Enrolling in a clinical trial will put you in a new world with a new language. As with all professional environments, there are key terms that will be important to know. They’ll help prepare you to actively engage in your trial, understand the information presented to you, and know what questions to ask. Starting with these fifteen key terms, you’ll be better prepared for your participation right off the bat: 

Adherence: Also known as “compliance,” adherence is the extent to which patients follow trial instructions. Taking medication the right way, completing forms, recording side effects, or visiting the trial’s clinic would all be examples of adherence.

Adverse Event: Sometimes called adverse effect, an adverse event refers to an unintended and undesirable effect of treatment. Ranging from mild to severe, an adverse event may be caused by a therapy used in a trial.

Clinical Research Coordinator: The clinical research coordinator’s primary responsibility is the protection and safety of the trial participant. The CRC oversees the team of clinical research associates and typically performs duties such as facilitating trial visits and serving as the primary point of contact for participants. 

Dosage: The prescribed amount and frequency of a dose of a medicine or drug a patient receives. 

Efficacy: The ability of a drug or other medical intervention to produce the desired effect under ideal and controlled clinical trial circumstances. Efficacy illustrates how the trial’s drug or therapy performed. 

Eligibility Criteria: A term that describes both inclusion and exclusion criteria — the requirements for all people enrolled in a clinical trial. Eligibility criteria help ensure that patients resemble one another in characteristics such as age, gender, or certain aspects of medical history. 

Exclusion Criteria: Factors related to age, gender, or an aspect of a medical condition that can disqualify patients from participating in a particular clinical trial. For example, being 35 years-old would be an exclusion criteria for trials seeking people aged 18 to 30.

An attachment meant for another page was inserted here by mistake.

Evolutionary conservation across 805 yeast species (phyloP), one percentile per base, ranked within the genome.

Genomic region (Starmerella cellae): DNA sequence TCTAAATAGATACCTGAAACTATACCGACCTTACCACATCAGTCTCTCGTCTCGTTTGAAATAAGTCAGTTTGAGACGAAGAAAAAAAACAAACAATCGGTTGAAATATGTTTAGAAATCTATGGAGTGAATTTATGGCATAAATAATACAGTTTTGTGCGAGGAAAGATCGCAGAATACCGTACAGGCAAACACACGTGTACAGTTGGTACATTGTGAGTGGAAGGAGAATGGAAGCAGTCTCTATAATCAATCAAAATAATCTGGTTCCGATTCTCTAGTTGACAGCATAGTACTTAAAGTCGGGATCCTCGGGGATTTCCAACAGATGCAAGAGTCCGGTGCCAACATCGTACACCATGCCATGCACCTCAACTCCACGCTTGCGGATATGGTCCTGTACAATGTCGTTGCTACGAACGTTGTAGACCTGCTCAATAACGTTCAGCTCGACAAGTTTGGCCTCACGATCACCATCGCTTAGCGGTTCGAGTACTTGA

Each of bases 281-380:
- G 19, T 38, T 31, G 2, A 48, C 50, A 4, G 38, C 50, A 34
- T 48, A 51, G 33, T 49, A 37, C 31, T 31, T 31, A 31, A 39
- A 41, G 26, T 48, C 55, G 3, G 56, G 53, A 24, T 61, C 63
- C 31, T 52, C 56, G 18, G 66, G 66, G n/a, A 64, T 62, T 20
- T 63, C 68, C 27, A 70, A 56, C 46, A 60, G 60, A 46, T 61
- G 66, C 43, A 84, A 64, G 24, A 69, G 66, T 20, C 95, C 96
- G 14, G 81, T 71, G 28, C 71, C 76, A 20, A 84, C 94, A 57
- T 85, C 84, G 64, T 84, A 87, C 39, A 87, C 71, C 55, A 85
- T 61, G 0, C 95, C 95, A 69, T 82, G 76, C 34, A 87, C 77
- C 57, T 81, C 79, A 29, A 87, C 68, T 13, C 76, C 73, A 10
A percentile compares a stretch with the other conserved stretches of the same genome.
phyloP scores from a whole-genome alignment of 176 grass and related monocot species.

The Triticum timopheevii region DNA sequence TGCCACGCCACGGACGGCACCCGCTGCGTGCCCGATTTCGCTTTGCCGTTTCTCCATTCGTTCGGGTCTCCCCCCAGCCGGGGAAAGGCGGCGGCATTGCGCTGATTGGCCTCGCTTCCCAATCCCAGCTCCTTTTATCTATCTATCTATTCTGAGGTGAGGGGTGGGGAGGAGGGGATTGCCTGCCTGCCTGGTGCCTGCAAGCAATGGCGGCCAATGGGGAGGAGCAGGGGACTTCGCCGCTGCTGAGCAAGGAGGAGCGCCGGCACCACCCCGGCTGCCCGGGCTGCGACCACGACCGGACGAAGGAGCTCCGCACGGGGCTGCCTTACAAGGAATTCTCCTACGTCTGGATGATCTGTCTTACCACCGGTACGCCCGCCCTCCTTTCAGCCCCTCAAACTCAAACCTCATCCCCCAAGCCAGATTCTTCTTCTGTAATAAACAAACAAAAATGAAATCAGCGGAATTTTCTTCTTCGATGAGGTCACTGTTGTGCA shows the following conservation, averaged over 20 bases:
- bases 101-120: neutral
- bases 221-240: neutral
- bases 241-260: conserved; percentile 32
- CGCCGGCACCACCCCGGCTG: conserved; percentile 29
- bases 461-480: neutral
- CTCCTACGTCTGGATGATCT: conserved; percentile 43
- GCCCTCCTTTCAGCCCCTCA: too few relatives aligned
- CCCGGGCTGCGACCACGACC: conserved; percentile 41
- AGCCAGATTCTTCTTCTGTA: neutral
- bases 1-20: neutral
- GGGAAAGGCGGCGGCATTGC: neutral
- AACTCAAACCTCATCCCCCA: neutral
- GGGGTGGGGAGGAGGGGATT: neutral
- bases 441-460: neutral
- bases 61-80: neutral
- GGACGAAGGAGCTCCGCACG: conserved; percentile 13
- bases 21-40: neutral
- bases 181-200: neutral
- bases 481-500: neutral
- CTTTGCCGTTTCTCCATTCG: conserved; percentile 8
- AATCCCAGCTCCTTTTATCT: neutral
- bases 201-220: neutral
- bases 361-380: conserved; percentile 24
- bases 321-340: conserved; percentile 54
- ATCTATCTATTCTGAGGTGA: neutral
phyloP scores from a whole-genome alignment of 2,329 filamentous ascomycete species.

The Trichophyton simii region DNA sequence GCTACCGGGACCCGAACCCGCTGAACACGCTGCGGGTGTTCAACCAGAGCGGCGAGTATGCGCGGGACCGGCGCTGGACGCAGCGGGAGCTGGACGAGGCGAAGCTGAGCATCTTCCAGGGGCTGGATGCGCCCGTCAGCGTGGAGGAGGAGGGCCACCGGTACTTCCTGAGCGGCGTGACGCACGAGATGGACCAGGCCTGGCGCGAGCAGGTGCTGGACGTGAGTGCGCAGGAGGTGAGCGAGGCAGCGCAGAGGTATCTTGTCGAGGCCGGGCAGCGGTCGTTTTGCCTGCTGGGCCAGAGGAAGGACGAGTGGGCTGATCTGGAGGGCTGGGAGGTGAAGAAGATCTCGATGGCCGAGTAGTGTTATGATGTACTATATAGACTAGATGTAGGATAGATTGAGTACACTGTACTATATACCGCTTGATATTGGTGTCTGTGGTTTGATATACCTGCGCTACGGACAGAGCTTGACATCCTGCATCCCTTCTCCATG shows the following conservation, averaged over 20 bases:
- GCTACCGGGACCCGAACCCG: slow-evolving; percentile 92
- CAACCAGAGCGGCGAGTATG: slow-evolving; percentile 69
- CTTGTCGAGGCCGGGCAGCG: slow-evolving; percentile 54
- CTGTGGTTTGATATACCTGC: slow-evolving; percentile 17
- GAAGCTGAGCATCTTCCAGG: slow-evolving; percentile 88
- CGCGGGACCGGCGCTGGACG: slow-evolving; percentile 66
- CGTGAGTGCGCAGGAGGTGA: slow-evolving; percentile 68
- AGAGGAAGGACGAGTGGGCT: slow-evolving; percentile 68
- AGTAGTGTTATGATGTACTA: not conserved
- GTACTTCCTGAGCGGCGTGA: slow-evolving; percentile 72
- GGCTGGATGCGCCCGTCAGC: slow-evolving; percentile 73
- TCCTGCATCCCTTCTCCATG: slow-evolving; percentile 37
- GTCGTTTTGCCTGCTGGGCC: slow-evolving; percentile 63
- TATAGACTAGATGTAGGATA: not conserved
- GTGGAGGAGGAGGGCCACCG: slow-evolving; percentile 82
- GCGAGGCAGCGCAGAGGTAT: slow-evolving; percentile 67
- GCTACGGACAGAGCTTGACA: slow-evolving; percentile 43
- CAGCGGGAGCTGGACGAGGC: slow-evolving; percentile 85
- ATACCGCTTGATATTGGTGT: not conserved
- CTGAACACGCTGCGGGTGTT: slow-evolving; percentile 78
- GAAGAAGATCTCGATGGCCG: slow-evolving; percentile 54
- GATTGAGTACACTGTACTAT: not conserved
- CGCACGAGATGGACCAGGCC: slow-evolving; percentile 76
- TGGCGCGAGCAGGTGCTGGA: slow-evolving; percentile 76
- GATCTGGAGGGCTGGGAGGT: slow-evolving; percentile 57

HIPAA: The acronym for the Health Insurance Portability and Accountability Act. HIPAA is a US law protecting the confidentiality of patients’ medical records and other information provided to health care providers. 

Inclusion Criteria: The requirements for participating in a clinical trial, including age, gender, the type and stage of a disease, history of treatment, and other medical conditions.

Informed Consent: A document and related conversations providing information for a patient to fully understand the risks and potential benefits of participating in a clinical trial. Informed Consent explains a trial’s purpose, how it will work, and the patient’s role.

Investigational Product (IP): A drug, biological product, device, or placebo being tested or used in a clinical trial. An investigational product is typically either not yet approved by the FDA or being used in a different way from which it is currently approved.

Principal Investigator: The person leading the clinical trial’s scientific and technical direction. The principal investigator protects the rights, safety, and welfare of trial participants and ensures all participants are volunteering with informed consent.

Randomization: A clinical trial’s technique for creating an experimental control (or comparison group) where patients are randomly assigned to a “treatment arm,” such as an experimental treatment, standard treatment or placebo. Randomization typically assigns a participant to a group using computer programs and eliminates the bias introduced when investigators select which arms participants are assigned to.

Screening Visit: The clinic site visit that determines whether a person qualifies to participate in a study. Screening visits involve meeting the trial coordinator and the principal investigator, reviewing and signing the informed consent form, undergoing a physical examination and medical history review, and, possibly, laboratory or diagnostic testing.

Sponsor: The individual, company, or organization responsible for the management and/or financing of a clinical trial as well as analysis of the data collected. Sponsors could be health care providers, research facilities, government entities, pharmaceutical companies, or nonprofit groups.

This blog is intended to be informational in nature. The information and other content provided in this blog, or in any linked materials, are not intended and should not be construed as medical advice, nor is the information a substitute for professional medical expertise or treatment.

If you have any questions or concerns, please talk to your doctor. Never disregard professional medical advice or delay in seeking it because of something you have read on this blog or in any linked materials. If you think you may have a medical emergency, call your doctor or emergency services immediately.

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